You’ll never know who you’ll run into in a bar. You might just run into someone who has met the president.
That’s what happened at The Torch Bar & Grill on 522 Buckham Alley for a story on the restaurants around Flint and how they were coping with the water crisis. The manager wasn’t available to talk, but one of the guests was more than happy to do so.
Nic Custer is a program assistant for the University of Michigan – Flint EDA University Center for Community and Economic Development and reporter for East Village Magazine, a non-profit, volunteer-driven community news magazine in Flint. He’s in the outreach department at UM-Flint and helps run the business incubator that creates small businesses in the community. He just recently stepped down from managing editor at East Village Magazine. He’s also a playwright who created eight works based on historical events involving Flint. He said that he likes working in the realm of fact rather than fiction.
He’s also been a part of a neighborhood roundtable with former President Barack Obama.
Custer must drink bottled water and brush his teeth with it, acquiring stockpiles of water every week or so. He has shower filters and had the lead pipes in his house replaced by the U.S. Environmental Protection Agency. He’s also had his dog’s blood tested by the U.S. Department of Health and Human Services because she was exposed to lead. He doesn’t go out to eat because he can’t afford it. He works multiple jobs so he can pay all the bills he has.
“We all pay the highest water bills in the country based on a system designed to disenfranchise us,” Custer said, citing his research as a journalist.
He eventually sent an email to the White House in January of last year. He told the White House that Flint has a history going as far back as 2010 of elected officials making financial decisions to balance the budget without taking quality of life into consideration. He felt that the state was treating the water crisis more like a PR disaster than a human disaster and asked for the federal intervention they needed. He didn’t expect any kind of response whatsoever.
That following April, the White House gave him a call. He was driving to Detroit at the time so he can celebrate his birthday in a city with clean water. They told him that they really enjoyed his letter and invited him to Northwestern High School for an assembly lead by Obama as part of his visit to Flint in May of last year. They called back a week later to ask some more questions. A day before the assembly, they asked him if he would like to meet Obama as part of a nine person roundtable to discuss the water crisis directly with him. Out of about 98,000 residents in Flint, he was one of the nine invited to the discussion.
The roundtable included a student from UW-Flint, a person who runs a water distribution center at Our Lady of Guadalupe Catholic church, a plumber’s union official, and a Catholic nun from St. Luke N.E.W. Life Center. During the roundtable, Custer brought up that there have been more breaks in Flint’s water main, which means they’re losing 40 percent of their water before it even gets to them. He also mentioned that people are having issues showering even though the EPA says it’s not a problem.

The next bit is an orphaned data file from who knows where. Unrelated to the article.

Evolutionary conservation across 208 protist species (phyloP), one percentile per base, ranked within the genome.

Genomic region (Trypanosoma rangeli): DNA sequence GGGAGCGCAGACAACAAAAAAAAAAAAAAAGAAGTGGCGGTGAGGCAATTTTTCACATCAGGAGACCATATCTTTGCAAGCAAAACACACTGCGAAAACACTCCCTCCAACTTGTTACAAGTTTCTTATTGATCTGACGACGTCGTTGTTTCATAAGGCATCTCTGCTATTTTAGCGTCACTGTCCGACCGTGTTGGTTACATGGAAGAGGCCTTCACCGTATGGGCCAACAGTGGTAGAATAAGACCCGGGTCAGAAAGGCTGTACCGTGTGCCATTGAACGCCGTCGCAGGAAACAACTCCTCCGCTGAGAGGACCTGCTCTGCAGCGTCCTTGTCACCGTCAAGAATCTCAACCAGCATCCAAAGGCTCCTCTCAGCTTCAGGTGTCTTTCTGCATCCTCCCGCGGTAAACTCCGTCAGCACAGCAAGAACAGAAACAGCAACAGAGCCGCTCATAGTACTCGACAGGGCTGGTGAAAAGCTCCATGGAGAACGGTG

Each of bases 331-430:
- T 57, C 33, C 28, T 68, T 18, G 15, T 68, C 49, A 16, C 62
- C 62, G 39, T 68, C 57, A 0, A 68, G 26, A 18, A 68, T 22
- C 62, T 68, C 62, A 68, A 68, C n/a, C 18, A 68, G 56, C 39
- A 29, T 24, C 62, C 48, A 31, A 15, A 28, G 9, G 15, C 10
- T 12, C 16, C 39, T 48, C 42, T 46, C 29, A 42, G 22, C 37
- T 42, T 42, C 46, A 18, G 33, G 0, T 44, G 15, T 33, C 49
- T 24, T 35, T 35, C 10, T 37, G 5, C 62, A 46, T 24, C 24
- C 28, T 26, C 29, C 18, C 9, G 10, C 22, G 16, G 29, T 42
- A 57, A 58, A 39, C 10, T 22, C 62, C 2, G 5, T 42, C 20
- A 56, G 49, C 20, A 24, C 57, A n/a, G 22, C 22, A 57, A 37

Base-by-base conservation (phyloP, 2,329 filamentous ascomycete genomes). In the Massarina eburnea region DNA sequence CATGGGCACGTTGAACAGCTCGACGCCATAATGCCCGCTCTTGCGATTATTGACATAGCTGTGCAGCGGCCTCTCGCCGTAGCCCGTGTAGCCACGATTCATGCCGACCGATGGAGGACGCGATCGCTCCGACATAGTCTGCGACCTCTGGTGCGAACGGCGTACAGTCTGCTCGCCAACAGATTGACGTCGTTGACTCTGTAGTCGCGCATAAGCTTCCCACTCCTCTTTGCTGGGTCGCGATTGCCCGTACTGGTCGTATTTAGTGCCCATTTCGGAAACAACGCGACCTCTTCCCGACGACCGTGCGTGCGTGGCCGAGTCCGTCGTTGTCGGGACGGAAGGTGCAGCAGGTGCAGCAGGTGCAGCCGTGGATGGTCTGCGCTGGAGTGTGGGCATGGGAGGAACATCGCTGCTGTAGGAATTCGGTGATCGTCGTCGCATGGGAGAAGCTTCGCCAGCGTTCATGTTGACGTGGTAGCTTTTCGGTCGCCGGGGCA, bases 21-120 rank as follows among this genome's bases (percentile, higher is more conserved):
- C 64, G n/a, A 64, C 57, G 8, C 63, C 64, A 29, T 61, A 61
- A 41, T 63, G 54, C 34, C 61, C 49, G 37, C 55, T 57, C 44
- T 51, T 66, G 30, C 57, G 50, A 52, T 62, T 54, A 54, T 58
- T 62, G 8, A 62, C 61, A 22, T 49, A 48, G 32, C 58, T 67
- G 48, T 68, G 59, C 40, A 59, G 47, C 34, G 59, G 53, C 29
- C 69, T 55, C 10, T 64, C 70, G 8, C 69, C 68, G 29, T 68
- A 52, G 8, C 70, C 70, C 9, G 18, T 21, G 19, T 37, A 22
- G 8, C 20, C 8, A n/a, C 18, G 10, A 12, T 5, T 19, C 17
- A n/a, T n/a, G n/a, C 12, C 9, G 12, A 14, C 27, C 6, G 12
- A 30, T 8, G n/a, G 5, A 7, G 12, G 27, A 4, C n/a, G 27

Custer said that it was inspiring to be surrounded by people making a difference in the community on a daily basis. He feels that in many ways he was the odd man out at the roundtable because he’s not directly involved with solving the crisis and doesn’t have any children affected like some of the people there. He’s just a citizen affected by the crisis who greased the squeaky wheel, which just so happened to give him audience with the president.
It was an incredible experience for Custer to meet Obama and drink water with him. Obama was a very cool and friendly guy who genuinely cared about the situation at Flint and understood the racial, class, and other components that exacerbated the problem. “Gave everybody a nice, big hug,” Custer said.
Unfortunately, he doesn’t see much change coming out from the meeting.
“You can’t see these effects in the ground, you don’t see changes despite what you might read the official statistics to be, and there’s no trust,” Custer said. “People don’t trust government, and they don’t trust the water.”
He said that they’re still millions of dollars away from having a safe water treatment plant and still probably over $1 billion from having the pipes replaced. He said that getting Flint back on track requires money, bipartisan support, and people nationwide to really feel that it’s a huge problem.
Even though Custer can’t do anything about the situation and has to hope that the state or federal government does something, he said that he’s just going to keep moving forward.
“Life doesn’t stop just because you’re in the middle of a disaster,” he said.